Choreography Tips & Tricks
Part 3: Games

Originally published Aug 21, 2017, on burlesquer Aurora Wilde’s blog.

Photo by Tachina Lee on Unsplash

There are many ways to ignite creativity. Some rely on following a set of instructions, like this technique:

Make a list of body parts and create a sequence of movements based on that list.

Example: left hand, head, hips, both hands, feet, knees

Start the movement with your left hand. From there, what can you do with your head? Then your hips? Each cue could lead to only one motion or a series of them branching off from one another. This is a quick and easy way to create a short sequence that might inspire new movements or pathways you otherwise wouldn’t have thought of.

Photo by Riho Kroll on Unsplash

Leaving the choreography up to chance is a technique often used in Contemporary Dance. Imagine if someone were to perform a burlesque piece in this way; They might take off garments based on whichever one is pulled out of a hat. Maybe they would have to take their panties off before their pants! This would certainly be entertaining for the audience, and probably something they haven’t seen before.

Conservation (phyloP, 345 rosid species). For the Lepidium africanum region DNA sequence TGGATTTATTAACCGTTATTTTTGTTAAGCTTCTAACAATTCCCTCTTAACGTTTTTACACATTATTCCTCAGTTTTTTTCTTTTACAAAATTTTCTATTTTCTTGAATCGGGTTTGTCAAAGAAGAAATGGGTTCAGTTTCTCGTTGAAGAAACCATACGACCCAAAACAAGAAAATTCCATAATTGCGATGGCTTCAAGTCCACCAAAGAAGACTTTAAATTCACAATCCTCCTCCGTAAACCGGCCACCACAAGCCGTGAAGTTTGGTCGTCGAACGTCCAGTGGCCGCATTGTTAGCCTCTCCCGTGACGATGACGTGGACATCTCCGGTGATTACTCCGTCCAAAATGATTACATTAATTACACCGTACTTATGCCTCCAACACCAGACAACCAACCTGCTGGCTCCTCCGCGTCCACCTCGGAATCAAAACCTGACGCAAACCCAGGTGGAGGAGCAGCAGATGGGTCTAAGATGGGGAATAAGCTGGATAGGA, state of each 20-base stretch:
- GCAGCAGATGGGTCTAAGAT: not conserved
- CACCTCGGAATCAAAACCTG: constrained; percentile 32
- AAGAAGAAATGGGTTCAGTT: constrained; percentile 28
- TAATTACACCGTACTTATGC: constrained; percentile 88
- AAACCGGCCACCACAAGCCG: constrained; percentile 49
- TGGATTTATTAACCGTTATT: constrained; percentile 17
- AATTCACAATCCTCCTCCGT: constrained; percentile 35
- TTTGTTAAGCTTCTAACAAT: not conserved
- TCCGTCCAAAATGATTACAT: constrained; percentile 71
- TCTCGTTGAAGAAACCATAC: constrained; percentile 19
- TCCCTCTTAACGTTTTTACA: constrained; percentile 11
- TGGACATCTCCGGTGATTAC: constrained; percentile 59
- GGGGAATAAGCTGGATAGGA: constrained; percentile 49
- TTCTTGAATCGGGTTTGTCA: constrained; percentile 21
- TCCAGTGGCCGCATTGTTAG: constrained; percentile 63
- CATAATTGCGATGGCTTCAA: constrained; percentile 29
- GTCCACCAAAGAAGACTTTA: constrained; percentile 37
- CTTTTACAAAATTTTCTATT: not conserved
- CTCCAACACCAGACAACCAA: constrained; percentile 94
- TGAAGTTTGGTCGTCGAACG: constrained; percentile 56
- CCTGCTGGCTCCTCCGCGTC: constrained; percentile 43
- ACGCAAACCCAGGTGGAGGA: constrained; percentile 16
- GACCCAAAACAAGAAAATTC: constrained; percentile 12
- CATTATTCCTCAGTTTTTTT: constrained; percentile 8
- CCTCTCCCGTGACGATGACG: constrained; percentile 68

The game could be performed live, or used in the studio to foster creativity.

Or, a kind of ‘Yes, and’, if you will. You can take movements or poses from photographs, performers, dance styles, etc. and then use them as inspiration to create your own movements.

For my piece Sinner Saint, I used images of iconic statues and paintings, like The Birth of Venus, to create poses for my character. Then I choreographed the moments before and after those poses.

You can also do this with a partner. Person 1 goes first, improvising one or several movements. Person 2 takes part of what person 1 did, modifies it, and then adds to it, creating something entirely different. What you take from your partner can be anything, such as their path through space, their rhythm, which body part they used, etc.

Read Part 4.

Hi! I'm an artist and writer, currently working as a marketer for Ballet BC. I write reviews of theatre and dance shows in Vancouver, and sometimes books, too.